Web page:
This discovery was made in collaboration with colleagues at the MPIfR at Bonn. The MPIfR had designed, constructed and installed a sophisticated compute facility which allows the synthesized beam of the MeerKAT array to be divided in many hundreds of different pixels that are analyzed in parallel. Dr. Ewan Barr who led this development explains: “Interferometers are great for making images. Searching with them for pulsars or fast transient is not trivial. Our hard- and software has turned MeerKAT into an effective pulsar and transient search machine”. Weiwei Chen, co-author of the study agrees: “It is great to see how our work interfaces with and complements MeerTRAP and how our colleagues make optimal use of it.”
Prof. Michael Kramer, director at MPIfR and head of its “Fundamental Physics in Radio Astronomy” research departments, concludes: “We are very happy to be part of this very exciting discovery. It tells us a lot about the relationship between pulsars and magnetars, and it was possible because MeerTRAP creates synergies between imaging and pulsar searching with MeerKAT brilliantly. I wonder how many more strange pulsars are there out to be discovered!”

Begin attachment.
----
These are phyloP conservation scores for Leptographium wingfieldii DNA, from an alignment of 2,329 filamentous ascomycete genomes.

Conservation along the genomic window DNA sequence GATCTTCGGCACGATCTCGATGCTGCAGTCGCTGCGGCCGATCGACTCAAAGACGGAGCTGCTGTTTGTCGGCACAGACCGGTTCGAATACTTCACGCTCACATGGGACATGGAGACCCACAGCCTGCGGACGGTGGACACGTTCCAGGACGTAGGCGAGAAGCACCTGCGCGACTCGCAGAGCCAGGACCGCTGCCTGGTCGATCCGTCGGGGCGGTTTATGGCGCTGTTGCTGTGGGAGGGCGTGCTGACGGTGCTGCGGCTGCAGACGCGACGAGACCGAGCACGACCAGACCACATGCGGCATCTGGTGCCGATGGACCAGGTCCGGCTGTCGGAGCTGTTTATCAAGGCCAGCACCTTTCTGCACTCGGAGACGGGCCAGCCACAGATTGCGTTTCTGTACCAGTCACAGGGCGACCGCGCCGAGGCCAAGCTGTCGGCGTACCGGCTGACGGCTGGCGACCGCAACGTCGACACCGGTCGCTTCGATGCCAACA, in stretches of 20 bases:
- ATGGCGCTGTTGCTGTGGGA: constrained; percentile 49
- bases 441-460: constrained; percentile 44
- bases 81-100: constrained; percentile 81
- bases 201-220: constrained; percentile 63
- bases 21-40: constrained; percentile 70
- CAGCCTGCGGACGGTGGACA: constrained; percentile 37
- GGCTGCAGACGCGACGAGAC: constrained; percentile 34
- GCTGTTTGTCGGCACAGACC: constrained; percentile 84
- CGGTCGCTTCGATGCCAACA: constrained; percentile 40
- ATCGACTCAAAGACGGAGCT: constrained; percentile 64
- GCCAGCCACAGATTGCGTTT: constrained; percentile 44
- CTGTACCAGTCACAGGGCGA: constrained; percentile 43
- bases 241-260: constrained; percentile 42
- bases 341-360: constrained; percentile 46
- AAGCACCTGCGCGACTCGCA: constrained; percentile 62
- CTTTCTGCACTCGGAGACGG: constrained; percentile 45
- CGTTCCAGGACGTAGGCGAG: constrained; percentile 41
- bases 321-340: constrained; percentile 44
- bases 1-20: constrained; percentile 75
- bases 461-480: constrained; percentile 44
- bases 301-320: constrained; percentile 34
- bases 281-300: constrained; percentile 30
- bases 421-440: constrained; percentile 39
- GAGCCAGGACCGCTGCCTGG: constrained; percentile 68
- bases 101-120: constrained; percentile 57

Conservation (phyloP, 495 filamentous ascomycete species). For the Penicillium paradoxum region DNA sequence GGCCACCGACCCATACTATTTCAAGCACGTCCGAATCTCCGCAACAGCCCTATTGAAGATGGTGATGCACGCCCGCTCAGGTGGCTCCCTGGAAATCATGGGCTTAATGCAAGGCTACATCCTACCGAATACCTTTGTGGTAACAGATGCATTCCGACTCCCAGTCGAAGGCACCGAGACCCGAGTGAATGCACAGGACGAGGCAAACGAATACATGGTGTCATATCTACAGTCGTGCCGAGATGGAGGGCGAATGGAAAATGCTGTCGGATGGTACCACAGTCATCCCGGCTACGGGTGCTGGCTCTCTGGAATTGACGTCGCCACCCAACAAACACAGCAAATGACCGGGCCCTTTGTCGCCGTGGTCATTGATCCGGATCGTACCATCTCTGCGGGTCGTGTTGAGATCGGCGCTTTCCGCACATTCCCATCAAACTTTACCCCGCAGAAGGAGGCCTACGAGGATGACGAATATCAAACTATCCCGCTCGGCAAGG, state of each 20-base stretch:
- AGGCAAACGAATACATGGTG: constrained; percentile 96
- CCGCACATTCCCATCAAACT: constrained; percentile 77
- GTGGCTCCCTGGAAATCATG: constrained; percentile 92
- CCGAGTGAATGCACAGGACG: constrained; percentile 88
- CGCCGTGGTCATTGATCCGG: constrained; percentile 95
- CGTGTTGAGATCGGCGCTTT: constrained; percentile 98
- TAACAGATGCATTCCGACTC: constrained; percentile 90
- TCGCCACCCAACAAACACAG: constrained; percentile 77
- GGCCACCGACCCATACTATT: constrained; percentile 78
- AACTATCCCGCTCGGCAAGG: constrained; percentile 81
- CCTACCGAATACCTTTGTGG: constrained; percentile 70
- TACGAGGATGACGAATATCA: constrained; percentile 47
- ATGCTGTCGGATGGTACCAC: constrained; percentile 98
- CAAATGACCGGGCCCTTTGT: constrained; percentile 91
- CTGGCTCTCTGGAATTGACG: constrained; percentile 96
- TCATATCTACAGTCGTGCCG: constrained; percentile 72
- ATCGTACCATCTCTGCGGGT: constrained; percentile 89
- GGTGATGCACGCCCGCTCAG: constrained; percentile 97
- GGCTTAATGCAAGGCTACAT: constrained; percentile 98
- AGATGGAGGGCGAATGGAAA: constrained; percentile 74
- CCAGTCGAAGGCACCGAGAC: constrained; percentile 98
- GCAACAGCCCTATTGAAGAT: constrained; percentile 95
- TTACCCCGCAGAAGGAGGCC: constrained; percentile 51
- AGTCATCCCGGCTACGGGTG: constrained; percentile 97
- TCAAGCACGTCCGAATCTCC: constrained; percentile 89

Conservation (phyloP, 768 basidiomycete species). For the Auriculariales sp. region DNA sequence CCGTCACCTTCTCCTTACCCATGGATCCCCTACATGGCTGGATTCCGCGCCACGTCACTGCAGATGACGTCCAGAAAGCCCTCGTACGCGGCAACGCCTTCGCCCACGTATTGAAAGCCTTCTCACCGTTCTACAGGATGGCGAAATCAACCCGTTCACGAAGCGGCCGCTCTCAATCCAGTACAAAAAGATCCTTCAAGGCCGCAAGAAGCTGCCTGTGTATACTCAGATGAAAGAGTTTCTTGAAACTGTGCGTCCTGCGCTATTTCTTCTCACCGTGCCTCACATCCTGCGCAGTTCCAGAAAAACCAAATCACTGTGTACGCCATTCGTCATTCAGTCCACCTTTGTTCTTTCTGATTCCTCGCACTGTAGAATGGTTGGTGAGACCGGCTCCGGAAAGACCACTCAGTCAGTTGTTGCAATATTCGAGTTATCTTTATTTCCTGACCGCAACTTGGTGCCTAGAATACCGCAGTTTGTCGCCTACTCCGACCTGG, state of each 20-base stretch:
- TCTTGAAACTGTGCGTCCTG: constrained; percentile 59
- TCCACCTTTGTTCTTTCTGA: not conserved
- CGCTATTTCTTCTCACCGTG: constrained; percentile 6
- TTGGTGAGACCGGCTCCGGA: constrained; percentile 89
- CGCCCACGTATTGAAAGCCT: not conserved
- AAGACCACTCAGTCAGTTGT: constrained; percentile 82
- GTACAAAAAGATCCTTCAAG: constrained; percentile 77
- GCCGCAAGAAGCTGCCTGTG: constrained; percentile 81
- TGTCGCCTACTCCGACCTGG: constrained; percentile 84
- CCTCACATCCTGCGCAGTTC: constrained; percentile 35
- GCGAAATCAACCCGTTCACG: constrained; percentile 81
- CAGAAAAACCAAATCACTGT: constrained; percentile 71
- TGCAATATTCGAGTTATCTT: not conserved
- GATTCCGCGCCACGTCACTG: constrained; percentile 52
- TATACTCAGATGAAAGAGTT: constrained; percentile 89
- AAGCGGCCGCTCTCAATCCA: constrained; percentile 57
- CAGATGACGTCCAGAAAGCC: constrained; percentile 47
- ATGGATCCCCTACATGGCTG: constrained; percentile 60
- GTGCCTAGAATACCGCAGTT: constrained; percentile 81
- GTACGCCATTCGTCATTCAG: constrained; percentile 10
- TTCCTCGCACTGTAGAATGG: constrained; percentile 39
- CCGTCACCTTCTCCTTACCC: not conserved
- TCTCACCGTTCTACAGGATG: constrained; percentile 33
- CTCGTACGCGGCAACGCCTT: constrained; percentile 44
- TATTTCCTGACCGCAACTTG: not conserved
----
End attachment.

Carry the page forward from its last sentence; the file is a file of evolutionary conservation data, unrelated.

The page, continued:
MeerTRAP, funded by the European Research Council (ERC) under the European Union’s Horizon 2020 research and innovation programme (grant agreement No 694745), collaborates closely with the Max-Planck-Institut für Radioastronomie (MPIfR) and makes use of the beamforming and processing infrastructure funded and installed at MeerKAT by the MPIfR and the Max Planck Gesellschaft.
The MeerKAT telescope is operated by the South African Radio Astronomy Observatory, which is a facility of the National Research Foundation, an agency of the Department of Science and Innovation (DSI).
ThunderKAT is co-led by the Universities of Cape Town and Oxford.
Three of the authors, Ewan Barr, Weiwei Chen and Michael Kramer, have an affiliation with the Max Planck Institute for Radio Astronomy.